- Basin Name
- Pleasant Valley
- Basin Number
- SGMA Basin Priority
- Critically Overdrafted
- Hydrologic Region Name
- South Coast Hydrologic Region
Located in California’s South Coast hydrologic region, the Pleasant Valley is 19,840 acres in size. This High priority basin is home to an estimated 66,391 people (2010 value), which have been at a rate of 26.81.
Pleasant Valley is a(n) basin with approximately 290 wells, of which approximately 9 are water supply wells. Groundwater accounts for approximately 71.12 percent of the basin’s water supply.
2014: CASGEM basin prioritization: high. Comments: PC ‐ Discharge of poor quality GW from dewatering wells and effluent discharge from the wastewater treatment facility into the Arroyo Simi have led to rising water levels inthe basin along with higher TDS and Chloride levels.
2016: Ranked as basin in critical overdraft.
2016: Basin boundary modification granted with Las Posas (4-008) and Oxnard (4-004.02) subbasins. Scope “minor” per Bulletin 118 2016 Update.
2018: Basin prioritization: high. Comments on groundwater levels, salt intrusion, subsidence:
- Groundwater level – CASGEM/WDL/GWIDS: Longterm hydrographs show groundwater level decline. Source: DWR 2) The 2016 Annual GW Conditions Report states that there is long-term overdraft for several decades in the Pleasant Valley groundwater basin.
- Salt intrusion – 1) Although groundwater levels in the Oxnard Plain area (Mound, Oxnard, Santa Paula, Pleasant Valley, & Las Posas Valley) have been relatively stable or have shown an increasing trend, in the coastal regions this stability is largely due to seawater intrusion and results in water of unusable quality replacing high quality groundwater. Rising groundwater levels in the Las Posas Valley are a result of active management to increase groundwater recharge beneath the Arroyo Las Posas. Seawater intrusion began in the Oxnard Plain area by 1930s and was widespread as early as the 1940s. Changes in groundwater management, including pumping reductions, shifting of pumping locations, construction of the Freeman Diversion, and the operation of the Pumping Trough and Pleasant Valley pipeline systems have significantly reduced seawater intrusion, but seawater intrusion conditions persist. Source: Long Term Operation EIS, Chapter 7, U.S. Bureau of Reclamation (USBR)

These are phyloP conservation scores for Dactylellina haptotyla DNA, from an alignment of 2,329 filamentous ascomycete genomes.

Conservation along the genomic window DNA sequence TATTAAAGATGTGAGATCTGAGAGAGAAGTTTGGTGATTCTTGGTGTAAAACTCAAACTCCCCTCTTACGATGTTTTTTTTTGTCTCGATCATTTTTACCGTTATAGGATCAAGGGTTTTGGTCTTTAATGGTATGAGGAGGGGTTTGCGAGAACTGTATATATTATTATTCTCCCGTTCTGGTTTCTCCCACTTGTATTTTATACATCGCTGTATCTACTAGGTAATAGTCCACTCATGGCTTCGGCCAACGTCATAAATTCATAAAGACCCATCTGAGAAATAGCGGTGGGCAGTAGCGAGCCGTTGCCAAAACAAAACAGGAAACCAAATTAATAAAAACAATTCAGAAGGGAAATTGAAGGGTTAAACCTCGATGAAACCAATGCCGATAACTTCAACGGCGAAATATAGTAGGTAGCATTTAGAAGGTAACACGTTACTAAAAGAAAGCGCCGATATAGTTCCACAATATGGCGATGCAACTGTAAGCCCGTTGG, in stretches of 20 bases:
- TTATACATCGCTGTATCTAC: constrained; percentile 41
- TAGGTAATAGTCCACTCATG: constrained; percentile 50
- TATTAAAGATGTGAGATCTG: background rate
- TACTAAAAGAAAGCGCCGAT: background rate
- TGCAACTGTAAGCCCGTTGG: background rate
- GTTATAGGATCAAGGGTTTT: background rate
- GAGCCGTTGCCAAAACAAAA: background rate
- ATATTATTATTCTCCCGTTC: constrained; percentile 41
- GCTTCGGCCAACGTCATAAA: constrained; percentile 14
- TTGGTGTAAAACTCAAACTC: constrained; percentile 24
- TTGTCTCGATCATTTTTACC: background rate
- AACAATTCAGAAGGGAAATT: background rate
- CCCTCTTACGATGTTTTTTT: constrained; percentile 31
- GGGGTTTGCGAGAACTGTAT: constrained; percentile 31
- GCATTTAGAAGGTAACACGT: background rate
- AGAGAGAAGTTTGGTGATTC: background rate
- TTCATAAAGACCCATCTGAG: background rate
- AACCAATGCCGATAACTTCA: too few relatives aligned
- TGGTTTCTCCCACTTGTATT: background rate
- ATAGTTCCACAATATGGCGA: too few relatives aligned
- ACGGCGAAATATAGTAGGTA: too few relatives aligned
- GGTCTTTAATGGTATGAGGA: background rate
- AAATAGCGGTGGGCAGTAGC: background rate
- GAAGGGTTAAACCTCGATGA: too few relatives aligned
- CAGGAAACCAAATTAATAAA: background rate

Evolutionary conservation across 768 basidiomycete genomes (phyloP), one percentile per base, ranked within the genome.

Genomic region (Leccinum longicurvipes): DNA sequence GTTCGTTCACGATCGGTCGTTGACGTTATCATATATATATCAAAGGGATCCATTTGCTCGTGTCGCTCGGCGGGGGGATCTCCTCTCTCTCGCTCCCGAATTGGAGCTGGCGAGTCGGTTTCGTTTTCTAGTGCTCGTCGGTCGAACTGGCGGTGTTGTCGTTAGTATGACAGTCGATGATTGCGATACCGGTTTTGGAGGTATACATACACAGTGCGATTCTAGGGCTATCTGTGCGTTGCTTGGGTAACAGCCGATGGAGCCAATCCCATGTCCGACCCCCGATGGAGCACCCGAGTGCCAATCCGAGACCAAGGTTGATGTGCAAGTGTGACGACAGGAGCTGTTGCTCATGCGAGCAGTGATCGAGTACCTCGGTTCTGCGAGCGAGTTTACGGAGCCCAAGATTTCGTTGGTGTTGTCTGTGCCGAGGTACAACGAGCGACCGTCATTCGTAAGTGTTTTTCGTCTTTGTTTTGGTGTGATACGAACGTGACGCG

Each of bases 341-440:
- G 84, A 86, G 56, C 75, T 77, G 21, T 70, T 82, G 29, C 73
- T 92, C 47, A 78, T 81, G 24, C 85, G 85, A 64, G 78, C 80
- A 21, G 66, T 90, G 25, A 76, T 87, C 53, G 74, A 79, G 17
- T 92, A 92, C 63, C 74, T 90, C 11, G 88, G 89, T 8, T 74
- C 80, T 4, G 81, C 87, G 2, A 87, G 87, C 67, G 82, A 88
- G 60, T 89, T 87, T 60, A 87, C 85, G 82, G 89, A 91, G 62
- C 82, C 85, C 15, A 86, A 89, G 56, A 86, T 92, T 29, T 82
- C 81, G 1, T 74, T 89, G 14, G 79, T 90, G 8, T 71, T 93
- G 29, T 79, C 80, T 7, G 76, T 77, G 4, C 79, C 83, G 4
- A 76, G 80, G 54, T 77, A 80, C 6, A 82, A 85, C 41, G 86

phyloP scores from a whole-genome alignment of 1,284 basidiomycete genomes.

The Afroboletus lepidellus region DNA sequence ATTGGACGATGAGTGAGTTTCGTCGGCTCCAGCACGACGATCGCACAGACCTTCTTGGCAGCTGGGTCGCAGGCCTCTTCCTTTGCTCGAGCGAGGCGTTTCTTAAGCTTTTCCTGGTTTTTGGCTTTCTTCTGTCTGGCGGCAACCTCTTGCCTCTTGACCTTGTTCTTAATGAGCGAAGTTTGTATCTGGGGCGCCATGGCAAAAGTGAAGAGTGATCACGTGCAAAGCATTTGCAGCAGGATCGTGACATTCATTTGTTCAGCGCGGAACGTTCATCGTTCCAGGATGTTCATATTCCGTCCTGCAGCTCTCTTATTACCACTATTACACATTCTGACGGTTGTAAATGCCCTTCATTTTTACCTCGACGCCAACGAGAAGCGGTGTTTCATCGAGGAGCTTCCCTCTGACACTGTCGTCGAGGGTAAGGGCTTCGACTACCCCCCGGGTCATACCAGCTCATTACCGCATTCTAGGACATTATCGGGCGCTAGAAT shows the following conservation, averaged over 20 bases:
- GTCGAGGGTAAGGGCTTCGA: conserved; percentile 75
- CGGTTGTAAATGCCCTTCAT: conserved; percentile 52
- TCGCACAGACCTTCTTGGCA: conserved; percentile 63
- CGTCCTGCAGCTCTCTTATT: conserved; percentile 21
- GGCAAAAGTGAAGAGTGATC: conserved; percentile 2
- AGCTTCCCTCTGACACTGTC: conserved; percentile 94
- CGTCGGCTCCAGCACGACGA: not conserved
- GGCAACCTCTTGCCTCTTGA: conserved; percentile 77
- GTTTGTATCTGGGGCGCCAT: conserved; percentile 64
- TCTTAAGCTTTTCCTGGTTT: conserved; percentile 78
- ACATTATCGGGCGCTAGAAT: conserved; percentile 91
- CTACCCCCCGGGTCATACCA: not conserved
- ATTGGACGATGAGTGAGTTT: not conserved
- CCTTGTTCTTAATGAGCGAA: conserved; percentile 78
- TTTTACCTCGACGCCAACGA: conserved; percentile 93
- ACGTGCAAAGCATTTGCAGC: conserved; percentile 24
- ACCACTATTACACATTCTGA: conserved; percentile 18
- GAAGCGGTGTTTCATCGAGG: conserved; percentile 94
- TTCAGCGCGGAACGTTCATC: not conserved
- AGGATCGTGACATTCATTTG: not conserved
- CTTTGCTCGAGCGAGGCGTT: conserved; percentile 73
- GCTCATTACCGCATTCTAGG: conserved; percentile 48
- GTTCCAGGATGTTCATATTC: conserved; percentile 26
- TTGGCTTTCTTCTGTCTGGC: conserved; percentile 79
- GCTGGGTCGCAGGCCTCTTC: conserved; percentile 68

- Subsidence – 1) “Steady increase in water use has resulted in seawater intrusion, inter-aquifer flow, land subsidence, and ground-water contamination.” Source: USGS WRI Report 2002-4136. Misc – Indirect evidence of subsidence related to groundwater withdrawal, groundwater level declines greater than 30m, subsurface collapse of well casings, and repeated re-leveling of irrigated fields.
2018 Final Basin Prioritization: Basin status remains unchanged at high priority.
2020: Fox Canyon Groundwater Management Agency submitted a GSP to the Department of Water Resources (DWR).